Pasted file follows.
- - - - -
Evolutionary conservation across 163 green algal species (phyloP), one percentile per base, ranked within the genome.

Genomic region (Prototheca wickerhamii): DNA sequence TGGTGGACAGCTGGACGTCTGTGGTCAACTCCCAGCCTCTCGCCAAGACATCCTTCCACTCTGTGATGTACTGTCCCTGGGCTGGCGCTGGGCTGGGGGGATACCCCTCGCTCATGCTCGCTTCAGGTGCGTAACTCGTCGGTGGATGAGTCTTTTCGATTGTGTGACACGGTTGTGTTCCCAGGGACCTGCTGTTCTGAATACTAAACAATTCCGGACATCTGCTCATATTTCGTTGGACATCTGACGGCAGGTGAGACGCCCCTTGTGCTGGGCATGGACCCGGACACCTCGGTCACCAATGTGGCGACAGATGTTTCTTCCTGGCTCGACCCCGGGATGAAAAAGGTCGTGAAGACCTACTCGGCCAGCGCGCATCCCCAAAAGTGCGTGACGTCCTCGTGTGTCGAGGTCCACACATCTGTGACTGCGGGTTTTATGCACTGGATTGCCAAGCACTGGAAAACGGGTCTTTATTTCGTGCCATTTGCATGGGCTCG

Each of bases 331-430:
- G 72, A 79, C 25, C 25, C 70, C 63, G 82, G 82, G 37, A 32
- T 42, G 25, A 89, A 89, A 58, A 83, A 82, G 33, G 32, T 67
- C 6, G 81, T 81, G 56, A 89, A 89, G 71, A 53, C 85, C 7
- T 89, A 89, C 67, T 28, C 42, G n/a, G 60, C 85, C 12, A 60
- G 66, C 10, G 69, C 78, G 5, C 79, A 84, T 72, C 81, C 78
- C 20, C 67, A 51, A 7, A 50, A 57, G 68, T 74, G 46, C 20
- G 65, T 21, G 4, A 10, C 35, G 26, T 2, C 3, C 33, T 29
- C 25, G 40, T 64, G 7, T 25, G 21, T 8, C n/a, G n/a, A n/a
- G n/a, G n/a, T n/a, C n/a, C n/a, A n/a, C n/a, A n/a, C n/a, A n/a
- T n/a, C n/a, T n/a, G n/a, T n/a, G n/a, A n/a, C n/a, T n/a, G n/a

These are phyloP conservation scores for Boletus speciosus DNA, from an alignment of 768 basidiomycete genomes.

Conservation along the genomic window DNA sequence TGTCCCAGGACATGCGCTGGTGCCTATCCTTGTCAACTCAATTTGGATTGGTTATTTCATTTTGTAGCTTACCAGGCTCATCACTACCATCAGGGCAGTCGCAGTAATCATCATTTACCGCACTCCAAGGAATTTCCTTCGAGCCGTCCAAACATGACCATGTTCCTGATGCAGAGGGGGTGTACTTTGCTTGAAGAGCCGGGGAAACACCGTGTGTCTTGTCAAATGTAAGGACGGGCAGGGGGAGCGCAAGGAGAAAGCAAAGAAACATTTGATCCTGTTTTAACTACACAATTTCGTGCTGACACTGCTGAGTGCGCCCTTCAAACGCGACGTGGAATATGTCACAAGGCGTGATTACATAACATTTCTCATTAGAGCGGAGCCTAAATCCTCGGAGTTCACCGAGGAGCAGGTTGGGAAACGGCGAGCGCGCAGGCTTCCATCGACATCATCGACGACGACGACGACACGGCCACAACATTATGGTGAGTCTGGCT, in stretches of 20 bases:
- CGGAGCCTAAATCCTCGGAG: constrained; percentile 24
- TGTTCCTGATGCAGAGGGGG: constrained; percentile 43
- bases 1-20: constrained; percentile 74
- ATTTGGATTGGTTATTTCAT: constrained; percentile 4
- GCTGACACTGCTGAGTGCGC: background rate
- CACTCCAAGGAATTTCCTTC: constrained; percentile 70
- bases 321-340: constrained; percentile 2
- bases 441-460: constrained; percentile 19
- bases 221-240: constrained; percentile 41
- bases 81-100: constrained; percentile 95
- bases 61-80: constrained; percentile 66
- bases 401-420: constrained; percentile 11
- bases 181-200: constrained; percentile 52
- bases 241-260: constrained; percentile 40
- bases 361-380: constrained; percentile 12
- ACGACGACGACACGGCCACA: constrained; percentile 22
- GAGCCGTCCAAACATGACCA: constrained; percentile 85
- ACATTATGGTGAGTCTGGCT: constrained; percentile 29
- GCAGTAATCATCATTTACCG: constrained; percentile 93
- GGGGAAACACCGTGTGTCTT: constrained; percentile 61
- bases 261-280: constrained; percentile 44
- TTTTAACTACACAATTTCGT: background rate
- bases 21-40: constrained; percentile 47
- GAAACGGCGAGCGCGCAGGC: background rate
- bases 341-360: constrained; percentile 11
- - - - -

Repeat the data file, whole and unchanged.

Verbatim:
Evolutionary conservation across 163 green algal species (phyloP), one percentile per base, ranked within the genome.

Genomic region (Prototheca wickerhamii): DNA sequence TGGTGGACAGCTGGACGTCTGTGGTCAACTCCCAGCCTCTCGCCAAGACATCCTTCCACTCTGTGATGTACTGTCCCTGGGCTGGCGCTGGGCTGGGGGGATACCCCTCGCTCATGCTCGCTTCAGGTGCGTAACTCGTCGGTGGATGAGTCTTTTCGATTGTGTGACACGGTTGTGTTCCCAGGGACCTGCTGTTCTGAATACTAAACAATTCCGGACATCTGCTCATATTTCGTTGGACATCTGACGGCAGGTGAGACGCCCCTTGTGCTGGGCATGGACCCGGACACCTCGGTCACCAATGTGGCGACAGATGTTTCTTCCTGGCTCGACCCCGGGATGAAAAAGGTCGTGAAGACCTACTCGGCCAGCGCGCATCCCCAAAAGTGCGTGACGTCCTCGTGTGTCGAGGTCCACACATCTGTGACTGCGGGTTTTATGCACTGGATTGCCAAGCACTGGAAAACGGGTCTTTATTTCGTGCCATTTGCATGGGCTCG

Each of bases 331-430:
- G 72, A 79, C 25, C 25, C 70, C 63, G 82, G 82, G 37, A 32
- T 42, G 25, A 89, A 89, A 58, A 83, A 82, G 33, G 32, T 67
- C 6, G 81, T 81, G 56, A 89, A 89, G 71, A 53, C 85, C 7
- T 89, A 89, C 67, T 28, C 42, G n/a, G 60, C 85, C 12, A 60
- G 66, C 10, G 69, C 78, G 5, C 79, A 84, T 72, C 81, C 78
- C 20, C 67, A 51, A 7, A 50, A 57, G 68, T 74, G 46, C 20
- G 65, T 21, G 4, A 10, C 35, G 26, T 2, C 3, C 33, T 29
- C 25, G 40, T 64, G 7, T 25, G 21, T 8, C n/a, G n/a, A n/a
- G n/a, G n/a, T n/a, C n/a, C n/a, A n/a, C n/a, A n/a, C n/a, A n/a
- T n/a, C n/a, T n/a, G n/a, T n/a, G n/a, A n/a, C n/a, T n/a, G n/a

These are phyloP conservation scores for Boletus speciosus DNA, from an alignment of 768 basidiomycete genomes.

Conservation along the genomic window DNA sequence TGTCCCAGGACATGCGCTGGTGCCTATCCTTGTCAACTCAATTTGGATTGGTTATTTCATTTTGTAGCTTACCAGGCTCATCACTACCATCAGGGCAGTCGCAGTAATCATCATTTACCGCACTCCAAGGAATTTCCTTCGAGCCGTCCAAACATGACCATGTTCCTGATGCAGAGGGGGTGTACTTTGCTTGAAGAGCCGGGGAAACACCGTGTGTCTTGTCAAATGTAAGGACGGGCAGGGGGAGCGCAAGGAGAAAGCAAAGAAACATTTGATCCTGTTTTAACTACACAATTTCGTGCTGACACTGCTGAGTGCGCCCTTCAAACGCGACGTGGAATATGTCACAAGGCGTGATTACATAACATTTCTCATTAGAGCGGAGCCTAAATCCTCGGAGTTCACCGAGGAGCAGGTTGGGAAACGGCGAGCGCGCAGGCTTCCATCGACATCATCGACGACGACGACGACACGGCCACAACATTATGGTGAGTCTGGCT, in stretches of 20 bases:
- CGGAGCCTAAATCCTCGGAG: constrained; percentile 24
- TGTTCCTGATGCAGAGGGGG: constrained; percentile 43
- bases 1-20: constrained; percentile 74
- ATTTGGATTGGTTATTTCAT: constrained; percentile 4
- GCTGACACTGCTGAGTGCGC: background rate
- CACTCCAAGGAATTTCCTTC: constrained; percentile 70
- bases 321-340: constrained; percentile 2
- bases 441-460: constrained; percentile 19
- bases 221-240: constrained; percentile 41
- bases 81-100: constrained; percentile 95
- bases 61-80: constrained; percentile 66
- bases 401-420: constrained; percentile 11
- bases 181-200: constrained; percentile 52
- bases 241-260: constrained; percentile 40
- bases 361-380: constrained; percentile 12
- ACGACGACGACACGGCCACA: constrained; percentile 22
- GAGCCGTCCAAACATGACCA: constrained; percentile 85
- ACATTATGGTGAGTCTGGCT: constrained; percentile 29
- GCAGTAATCATCATTTACCG: constrained; percentile 93
- GGGGAAACACCGTGTGTCTT: constrained; percentile 61
- bases 261-280: constrained; percentile 44
- TTTTAACTACACAATTTCGT: background rate
- bases 21-40: constrained; percentile 47
- GAAACGGCGAGCGCGCAGGC: background rate
- bases 341-360: constrained; percentile 11